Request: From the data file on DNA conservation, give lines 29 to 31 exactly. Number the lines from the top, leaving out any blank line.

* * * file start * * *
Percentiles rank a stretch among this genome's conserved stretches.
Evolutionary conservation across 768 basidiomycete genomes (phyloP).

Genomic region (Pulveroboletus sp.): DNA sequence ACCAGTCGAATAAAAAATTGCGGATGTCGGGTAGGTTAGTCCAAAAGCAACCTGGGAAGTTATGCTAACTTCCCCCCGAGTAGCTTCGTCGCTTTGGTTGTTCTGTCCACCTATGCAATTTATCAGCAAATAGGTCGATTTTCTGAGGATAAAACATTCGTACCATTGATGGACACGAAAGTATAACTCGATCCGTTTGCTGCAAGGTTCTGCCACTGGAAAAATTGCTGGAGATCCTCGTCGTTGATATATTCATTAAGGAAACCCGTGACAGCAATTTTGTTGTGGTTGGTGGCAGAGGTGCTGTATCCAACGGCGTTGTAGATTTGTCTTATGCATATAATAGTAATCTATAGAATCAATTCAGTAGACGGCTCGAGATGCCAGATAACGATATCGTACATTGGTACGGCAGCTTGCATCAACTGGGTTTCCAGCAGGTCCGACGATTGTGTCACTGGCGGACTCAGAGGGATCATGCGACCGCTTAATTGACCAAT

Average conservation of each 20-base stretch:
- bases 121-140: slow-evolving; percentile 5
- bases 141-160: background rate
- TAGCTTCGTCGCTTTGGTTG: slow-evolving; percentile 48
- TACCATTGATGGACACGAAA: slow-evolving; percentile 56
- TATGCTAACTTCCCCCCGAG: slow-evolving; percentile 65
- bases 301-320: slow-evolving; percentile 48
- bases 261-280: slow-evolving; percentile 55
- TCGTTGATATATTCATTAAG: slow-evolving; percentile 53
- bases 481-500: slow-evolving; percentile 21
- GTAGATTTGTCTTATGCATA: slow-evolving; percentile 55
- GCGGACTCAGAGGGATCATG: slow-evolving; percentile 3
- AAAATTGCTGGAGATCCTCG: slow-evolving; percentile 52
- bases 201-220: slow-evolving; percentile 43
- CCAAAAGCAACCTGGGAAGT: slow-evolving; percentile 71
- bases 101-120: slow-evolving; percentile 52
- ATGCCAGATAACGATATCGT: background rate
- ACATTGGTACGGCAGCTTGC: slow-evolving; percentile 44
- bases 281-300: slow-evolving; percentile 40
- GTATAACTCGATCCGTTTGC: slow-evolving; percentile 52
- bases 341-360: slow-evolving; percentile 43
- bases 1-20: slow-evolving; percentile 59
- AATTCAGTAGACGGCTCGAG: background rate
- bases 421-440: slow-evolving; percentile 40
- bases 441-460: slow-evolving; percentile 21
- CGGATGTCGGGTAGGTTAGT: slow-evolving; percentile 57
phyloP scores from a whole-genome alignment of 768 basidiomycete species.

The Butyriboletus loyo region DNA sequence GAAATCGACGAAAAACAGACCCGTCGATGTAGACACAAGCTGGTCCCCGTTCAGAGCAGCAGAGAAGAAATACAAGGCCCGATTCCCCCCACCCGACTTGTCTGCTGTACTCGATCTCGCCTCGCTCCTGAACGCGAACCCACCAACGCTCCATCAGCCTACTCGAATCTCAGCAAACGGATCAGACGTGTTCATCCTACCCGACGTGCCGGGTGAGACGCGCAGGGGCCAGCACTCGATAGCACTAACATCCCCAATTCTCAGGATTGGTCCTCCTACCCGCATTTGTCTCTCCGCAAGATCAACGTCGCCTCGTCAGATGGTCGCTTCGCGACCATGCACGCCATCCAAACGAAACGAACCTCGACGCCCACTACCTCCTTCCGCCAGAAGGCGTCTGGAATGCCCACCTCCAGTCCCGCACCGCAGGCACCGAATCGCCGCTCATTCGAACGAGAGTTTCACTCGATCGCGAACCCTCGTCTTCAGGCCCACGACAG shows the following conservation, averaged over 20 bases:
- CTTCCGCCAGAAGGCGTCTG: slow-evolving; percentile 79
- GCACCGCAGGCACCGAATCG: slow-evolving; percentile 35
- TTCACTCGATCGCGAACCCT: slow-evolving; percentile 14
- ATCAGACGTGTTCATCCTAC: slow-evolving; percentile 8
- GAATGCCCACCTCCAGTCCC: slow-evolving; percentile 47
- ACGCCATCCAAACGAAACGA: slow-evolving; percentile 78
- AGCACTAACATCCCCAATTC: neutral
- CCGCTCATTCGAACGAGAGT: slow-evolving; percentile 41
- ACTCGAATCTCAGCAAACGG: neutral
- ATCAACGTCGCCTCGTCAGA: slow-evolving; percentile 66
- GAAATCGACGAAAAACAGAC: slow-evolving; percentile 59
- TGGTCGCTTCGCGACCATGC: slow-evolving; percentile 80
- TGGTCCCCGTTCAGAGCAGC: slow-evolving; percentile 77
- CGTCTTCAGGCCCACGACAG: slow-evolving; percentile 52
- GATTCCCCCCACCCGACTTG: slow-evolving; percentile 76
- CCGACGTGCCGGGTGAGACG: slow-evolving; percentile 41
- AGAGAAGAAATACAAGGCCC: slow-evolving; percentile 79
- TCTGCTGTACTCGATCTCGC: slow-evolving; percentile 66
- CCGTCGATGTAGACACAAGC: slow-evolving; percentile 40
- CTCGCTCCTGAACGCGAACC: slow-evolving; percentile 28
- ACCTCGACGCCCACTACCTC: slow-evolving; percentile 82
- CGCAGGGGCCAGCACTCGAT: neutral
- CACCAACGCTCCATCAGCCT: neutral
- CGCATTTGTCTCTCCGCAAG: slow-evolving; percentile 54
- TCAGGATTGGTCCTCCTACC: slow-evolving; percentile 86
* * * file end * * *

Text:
- CGGATGTCGGGTAGGTTAGT: slow-evolving; percentile 57
phyloP scores from a whole-genome alignment of 768 basidiomycete species.

The Butyriboletus loyo region DNA sequence GAAATCGACGAAAAACAGACCCGTCGATGTAGACACAAGCTGGTCCCCGTTCAGAGCAGCAGAGAAGAAATACAAGGCCCGATTCCCCCCACCCGACTTGTCTGCTGTACTCGATCTCGCCTCGCTCCTGAACGCGAACCCACCAACGCTCCATCAGCCTACTCGAATCTCAGCAAACGGATCAGACGTGTTCATCCTACCCGACGTGCCGGGTGAGACGCGCAGGGGCCAGCACTCGATAGCACTAACATCCCCAATTCTCAGGATTGGTCCTCCTACCCGCATTTGTCTCTCCGCAAGATCAACGTCGCCTCGTCAGATGGTCGCTTCGCGACCATGCACGCCATCCAAACGAAACGAACCTCGACGCCCACTACCTCCTTCCGCCAGAAGGCGTCTGGAATGCCCACCTCCAGTCCCGCACCGCAGGCACCGAATCGCCGCTCATTCGAACGAGAGTTTCACTCGATCGCGAACCCTCGTCTTCAGGCCCACGACAG shows the following conservation, averaged over 20 bases: